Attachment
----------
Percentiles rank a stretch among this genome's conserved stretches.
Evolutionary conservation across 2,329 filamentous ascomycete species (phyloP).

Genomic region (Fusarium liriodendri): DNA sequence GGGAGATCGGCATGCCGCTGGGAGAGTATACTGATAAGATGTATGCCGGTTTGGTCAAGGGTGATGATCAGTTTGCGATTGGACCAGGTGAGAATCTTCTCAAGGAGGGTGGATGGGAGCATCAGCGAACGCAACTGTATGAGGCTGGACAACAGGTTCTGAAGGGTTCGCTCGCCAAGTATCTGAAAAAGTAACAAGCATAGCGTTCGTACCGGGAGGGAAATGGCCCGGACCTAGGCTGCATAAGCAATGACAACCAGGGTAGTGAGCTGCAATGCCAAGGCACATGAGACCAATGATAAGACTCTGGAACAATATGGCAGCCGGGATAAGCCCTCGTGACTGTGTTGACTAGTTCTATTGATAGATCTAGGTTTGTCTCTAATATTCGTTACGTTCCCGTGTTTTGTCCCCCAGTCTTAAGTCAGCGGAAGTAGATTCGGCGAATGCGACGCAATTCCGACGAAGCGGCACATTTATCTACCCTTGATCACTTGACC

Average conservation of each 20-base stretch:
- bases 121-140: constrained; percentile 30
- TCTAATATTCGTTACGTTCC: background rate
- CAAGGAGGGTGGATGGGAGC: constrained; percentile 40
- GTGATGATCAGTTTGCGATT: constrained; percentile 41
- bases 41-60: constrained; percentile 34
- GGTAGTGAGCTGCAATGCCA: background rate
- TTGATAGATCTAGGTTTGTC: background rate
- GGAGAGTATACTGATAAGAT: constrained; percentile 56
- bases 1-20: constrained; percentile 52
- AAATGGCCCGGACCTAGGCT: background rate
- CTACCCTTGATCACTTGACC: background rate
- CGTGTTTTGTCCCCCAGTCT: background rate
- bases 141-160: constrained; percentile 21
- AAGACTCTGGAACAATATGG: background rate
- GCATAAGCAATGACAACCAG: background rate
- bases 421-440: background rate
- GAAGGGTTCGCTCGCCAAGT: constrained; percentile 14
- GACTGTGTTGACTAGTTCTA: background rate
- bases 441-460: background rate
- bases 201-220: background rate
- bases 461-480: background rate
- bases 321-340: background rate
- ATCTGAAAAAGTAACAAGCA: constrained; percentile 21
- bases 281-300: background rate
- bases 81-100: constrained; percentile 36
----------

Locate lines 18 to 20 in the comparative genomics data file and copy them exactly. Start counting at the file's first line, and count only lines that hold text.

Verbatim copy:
- AAGACTCTGGAACAATATGG: background rate
- GCATAAGCAATGACAACCAG: background rate
- bases 421-440: background rate